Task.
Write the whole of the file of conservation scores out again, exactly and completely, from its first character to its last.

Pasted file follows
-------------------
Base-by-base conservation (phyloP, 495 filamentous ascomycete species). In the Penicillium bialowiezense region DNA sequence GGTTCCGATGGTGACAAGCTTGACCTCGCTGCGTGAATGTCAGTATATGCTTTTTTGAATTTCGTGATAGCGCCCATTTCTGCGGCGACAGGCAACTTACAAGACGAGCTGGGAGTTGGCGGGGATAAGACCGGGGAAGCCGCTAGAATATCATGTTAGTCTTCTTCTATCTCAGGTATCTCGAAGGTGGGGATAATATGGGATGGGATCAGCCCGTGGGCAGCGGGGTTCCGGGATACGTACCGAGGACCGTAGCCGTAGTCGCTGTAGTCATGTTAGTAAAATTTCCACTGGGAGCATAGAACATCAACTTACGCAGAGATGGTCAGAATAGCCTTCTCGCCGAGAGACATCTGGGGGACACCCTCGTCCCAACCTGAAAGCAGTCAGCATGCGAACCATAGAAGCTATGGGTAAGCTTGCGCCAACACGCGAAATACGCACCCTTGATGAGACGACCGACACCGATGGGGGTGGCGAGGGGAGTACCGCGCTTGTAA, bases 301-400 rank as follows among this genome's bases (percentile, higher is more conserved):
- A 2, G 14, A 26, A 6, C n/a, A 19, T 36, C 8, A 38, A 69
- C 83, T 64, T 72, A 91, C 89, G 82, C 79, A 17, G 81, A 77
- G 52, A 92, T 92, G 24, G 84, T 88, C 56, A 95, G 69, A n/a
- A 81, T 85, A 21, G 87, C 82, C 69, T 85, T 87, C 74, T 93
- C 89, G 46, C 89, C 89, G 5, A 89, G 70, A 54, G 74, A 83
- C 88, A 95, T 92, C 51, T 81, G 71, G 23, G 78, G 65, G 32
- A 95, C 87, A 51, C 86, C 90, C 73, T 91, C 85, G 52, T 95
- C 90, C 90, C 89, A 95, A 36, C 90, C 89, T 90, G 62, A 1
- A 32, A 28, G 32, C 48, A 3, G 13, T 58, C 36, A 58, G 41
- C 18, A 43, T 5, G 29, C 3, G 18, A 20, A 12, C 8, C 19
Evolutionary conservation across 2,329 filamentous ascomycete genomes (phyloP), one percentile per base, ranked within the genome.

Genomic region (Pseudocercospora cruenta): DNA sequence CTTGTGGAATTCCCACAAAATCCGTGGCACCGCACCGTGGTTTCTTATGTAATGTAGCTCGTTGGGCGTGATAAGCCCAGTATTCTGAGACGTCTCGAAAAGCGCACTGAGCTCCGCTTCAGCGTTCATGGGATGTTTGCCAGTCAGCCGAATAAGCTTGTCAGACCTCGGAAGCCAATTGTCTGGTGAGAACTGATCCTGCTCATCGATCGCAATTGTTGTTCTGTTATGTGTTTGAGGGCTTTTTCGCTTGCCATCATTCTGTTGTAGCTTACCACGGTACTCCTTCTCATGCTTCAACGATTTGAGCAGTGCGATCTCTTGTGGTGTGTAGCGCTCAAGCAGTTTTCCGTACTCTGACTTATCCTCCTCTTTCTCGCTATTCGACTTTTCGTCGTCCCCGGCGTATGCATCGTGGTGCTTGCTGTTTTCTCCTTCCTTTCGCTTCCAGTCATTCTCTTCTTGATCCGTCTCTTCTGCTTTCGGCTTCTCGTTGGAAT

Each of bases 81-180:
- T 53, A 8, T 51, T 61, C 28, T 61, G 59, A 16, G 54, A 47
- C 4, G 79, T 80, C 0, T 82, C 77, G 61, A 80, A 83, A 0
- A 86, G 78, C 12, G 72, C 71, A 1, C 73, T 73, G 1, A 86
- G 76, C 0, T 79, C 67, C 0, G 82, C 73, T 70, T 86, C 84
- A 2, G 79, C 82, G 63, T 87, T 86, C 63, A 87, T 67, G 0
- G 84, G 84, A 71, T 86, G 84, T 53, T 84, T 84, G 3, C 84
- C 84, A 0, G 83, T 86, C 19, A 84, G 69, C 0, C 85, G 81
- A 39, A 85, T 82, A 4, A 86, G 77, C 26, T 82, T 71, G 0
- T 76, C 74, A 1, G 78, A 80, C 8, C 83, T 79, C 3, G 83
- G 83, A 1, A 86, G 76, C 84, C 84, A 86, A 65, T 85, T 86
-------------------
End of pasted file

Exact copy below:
Base-by-base conservation (phyloP, 495 filamentous ascomycete species). In the Penicillium bialowiezense region DNA sequence GGTTCCGATGGTGACAAGCTTGACCTCGCTGCGTGAATGTCAGTATATGCTTTTTTGAATTTCGTGATAGCGCCCATTTCTGCGGCGACAGGCAACTTACAAGACGAGCTGGGAGTTGGCGGGGATAAGACCGGGGAAGCCGCTAGAATATCATGTTAGTCTTCTTCTATCTCAGGTATCTCGAAGGTGGGGATAATATGGGATGGGATCAGCCCGTGGGCAGCGGGGTTCCGGGATACGTACCGAGGACCGTAGCCGTAGTCGCTGTAGTCATGTTAGTAAAATTTCCACTGGGAGCATAGAACATCAACTTACGCAGAGATGGTCAGAATAGCCTTCTCGCCGAGAGACATCTGGGGGACACCCTCGTCCCAACCTGAAAGCAGTCAGCATGCGAACCATAGAAGCTATGGGTAAGCTTGCGCCAACACGCGAAATACGCACCCTTGATGAGACGACCGACACCGATGGGGGTGGCGAGGGGAGTACCGCGCTTGTAA, bases 301-400 rank as follows among this genome's bases (percentile, higher is more conserved):
- A 2, G 14, A 26, A 6, C n/a, A 19, T 36, C 8, A 38, A 69
- C 83, T 64, T 72, A 91, C 89, G 82, C 79, A 17, G 81, A 77
- G 52, A 92, T 92, G 24, G 84, T 88, C 56, A 95, G 69, A n/a
- A 81, T 85, A 21, G 87, C 82, C 69, T 85, T 87, C 74, T 93
- C 89, G 46, C 89, C 89, G 5, A 89, G 70, A 54, G 74, A 83
- C 88, A 95, T 92, C 51, T 81, G 71, G 23, G 78, G 65, G 32
- A 95, C 87, A 51, C 86, C 90, C 73, T 91, C 85, G 52, T 95
- C 90, C 90, C 89, A 95, A 36, C 90, C 89, T 90, G 62, A 1
- A 32, A 28, G 32, C 48, A 3, G 13, T 58, C 36, A 58, G 41
- C 18, A 43, T 5, G 29, C 3, G 18, A 20, A 12, C 8, C 19
Evolutionary conservation across 2,329 filamentous ascomycete genomes (phyloP), one percentile per base, ranked within the genome.

Genomic region (Pseudocercospora cruenta): DNA sequence CTTGTGGAATTCCCACAAAATCCGTGGCACCGCACCGTGGTTTCTTATGTAATGTAGCTCGTTGGGCGTGATAAGCCCAGTATTCTGAGACGTCTCGAAAAGCGCACTGAGCTCCGCTTCAGCGTTCATGGGATGTTTGCCAGTCAGCCGAATAAGCTTGTCAGACCTCGGAAGCCAATTGTCTGGTGAGAACTGATCCTGCTCATCGATCGCAATTGTTGTTCTGTTATGTGTTTGAGGGCTTTTTCGCTTGCCATCATTCTGTTGTAGCTTACCACGGTACTCCTTCTCATGCTTCAACGATTTGAGCAGTGCGATCTCTTGTGGTGTGTAGCGCTCAAGCAGTTTTCCGTACTCTGACTTATCCTCCTCTTTCTCGCTATTCGACTTTTCGTCGTCCCCGGCGTATGCATCGTGGTGCTTGCTGTTTTCTCCTTCCTTTCGCTTCCAGTCATTCTCTTCTTGATCCGTCTCTTCTGCTTTCGGCTTCTCGTTGGAAT

Each of bases 81-180:
- T 53, A 8, T 51, T 61, C 28, T 61, G 59, A 16, G 54, A 47
- C 4, G 79, T 80, C 0, T 82, C 77, G 61, A 80, A 83, A 0
- A 86, G 78, C 12, G 72, C 71, A 1, C 73, T 73, G 1, A 86
- G 76, C 0, T 79, C 67, C 0, G 82, C 73, T 70, T 86, C 84
- A 2, G 79, C 82, G 63, T 87, T 86, C 63, A 87, T 67, G 0
- G 84, G 84, A 71, T 86, G 84, T 53, T 84, T 84, G 3, C 84
- C 84, A 0, G 83, T 86, C 19, A 84, G 69, C 0, C 85, G 81
- A 39, A 85, T 82, A 4, A 86, G 77, C 26, T 82, T 71, G 0
- T 76, C 74, A 1, G 78, A 80, C 8, C 83, T 79, C 3, G 83
- G 83, A 1, A 86, G 76, C 84, C 84, A 86, A 65, T 85, T 86